Q: What’s the best way to get names attached?
Aleisha Gore via facebook
There is no one-way to attach talent and attaching talent can be a daunting task. The one thing you must have is a good script. It helps if it’s not your director’s first film and if you have some work you can show the agent.
The standard process is to send your script around to agents and have them read it and see if it’s right for their talent. If you can go through the manager you may have an easier time of it but getting people you don’t know to read your script is a challenge. I know this sounds pretty gloomy, but I just want you to be prepared. I have sent out scripts from directors that have worked with pretty big names and it’s still a challenge to get a response. There are a couple of things you can do to hedge your bet though.
1. NETWORK. You may be thinking “but how do I network with Brad Pitt?” and my answer would be, you probably don’t. But, you might network with his agent or assistant or know someone who knows someone he is close with. You may also know someone who has worked with the talent you’re looking to attach and don’t even know that they struck up a great relationship on set and are now buddies (contrary to popular opinion, people who have the actual relationships with the stars don’t go around bragging about it) so mention your desired talent to everyone you can think of without being obnoxious about it.
2. BE PROFESSIONAL. This may seem like a no-brainer, but I am not just talking about showing up for meetings on time and answering your phone properly (very important things BTW), I am talking about having a well put together script and a well put together plan. Why are you planning to attach this talent? Meaning, are you doing it just because their name is Brad Pitt? Have you put any thought into what the actor might get out of it? If you haven’t, then you should not approach them until you can answer these questions and have a well thought out, professional plan including a script that has been read by people other than your mom or best friends, a script that is well formatted and a script that has been proof read for spelling and grammar.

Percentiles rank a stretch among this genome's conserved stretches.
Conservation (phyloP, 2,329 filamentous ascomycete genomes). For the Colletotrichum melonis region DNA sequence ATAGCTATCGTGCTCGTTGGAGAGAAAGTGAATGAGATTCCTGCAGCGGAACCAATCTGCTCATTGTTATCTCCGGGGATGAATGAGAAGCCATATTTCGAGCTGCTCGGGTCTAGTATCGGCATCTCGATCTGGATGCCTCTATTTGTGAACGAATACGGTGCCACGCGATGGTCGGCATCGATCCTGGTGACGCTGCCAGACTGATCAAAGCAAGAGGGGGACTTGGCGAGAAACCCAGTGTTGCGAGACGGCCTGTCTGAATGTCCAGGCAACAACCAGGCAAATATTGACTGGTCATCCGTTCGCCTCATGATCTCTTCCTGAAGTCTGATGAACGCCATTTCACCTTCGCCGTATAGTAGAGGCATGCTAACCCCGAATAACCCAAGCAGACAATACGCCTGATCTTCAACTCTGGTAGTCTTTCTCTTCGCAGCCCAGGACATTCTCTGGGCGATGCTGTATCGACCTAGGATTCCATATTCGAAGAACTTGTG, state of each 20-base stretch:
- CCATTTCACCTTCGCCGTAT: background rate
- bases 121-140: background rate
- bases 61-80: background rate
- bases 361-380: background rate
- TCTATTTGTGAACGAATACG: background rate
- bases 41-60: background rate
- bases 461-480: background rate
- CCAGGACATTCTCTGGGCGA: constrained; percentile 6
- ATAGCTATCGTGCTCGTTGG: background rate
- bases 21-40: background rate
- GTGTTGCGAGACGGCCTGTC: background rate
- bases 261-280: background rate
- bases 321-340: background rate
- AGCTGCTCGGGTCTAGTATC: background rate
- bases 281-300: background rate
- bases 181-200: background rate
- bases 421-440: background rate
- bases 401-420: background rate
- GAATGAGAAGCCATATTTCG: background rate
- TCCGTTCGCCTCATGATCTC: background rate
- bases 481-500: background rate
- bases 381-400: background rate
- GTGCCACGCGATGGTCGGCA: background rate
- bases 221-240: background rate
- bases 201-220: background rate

3. HAVE THE MONEY. Using an actor as an attachment in order to raise money is a very common practice in this business. However, if you have a great script, have done some networking and have a plan you might not need an actor attached to raise the money. Sometimes newer filmmakers make the mistake of attaching talent too soon and/or attaching the wrong talent for the role and project. If you can raise the money before casting it will give you a lot more to work with. If you know how much you are wanting for an actor, you can always raise just that amount and do a pay or play deal with the talent. That means they get the money whether the film is made or not.
4. CONSULT. Make sure if you are looking to attach talent that you consult with a professional. Someone who works in distribution and knows what “names” are actually worth attaching early on. You would be surprised who actually moves the needle when it comes to sales. Also, the talent that means something to a US audience might mean very little to a foreign audience and the bulk of your sales money will be foreign.
Whether you attach name talent before hand or during, the most important thing is making sure you cast people who are right for the role and who will benefit the project.
You may have heard it said that sound can make or break a film and wondering how that could be possible. More than likely you’ve seen a low budget movie and known that something wasn’t quite right, but you couldn’t put your finger on it. Chances are, the sound was shotty. Shaun Burdick joins us to discuss the different jobs of a sound editor on small and large scale movies.
Shaun Burdick- Sound Editor
Shaun Burdick is a Los Angeles based Sound Designer. A graduate of the Savannah College of Art and Design’s MFA program, he got his start working on Jamil Walker Smith’s directorial debut Make a Movie Like Spike… as the film’s Dialogue Editor. For the past ten years he has leant his talents as a designer and mixer to various theatrical productions and independent films around the country. His most recent credits have included Re-recording Mixer on the independent documentary Empty Hand: The Real Karate Kids, Sound Designer for The Night Shift, TV pilot Jalama Beach, Mother’s Red Dress, Of Silence and additional audio design on the video game Supremacy MMA. In February 2011 he was nominated for the MPSE Verna Field Award for his sound design work on the short film En Route. Currently Shaun is serving as the Sound Designer/Re-Recording Mixer for the independent feature 29000 Wishes. 1 Regret.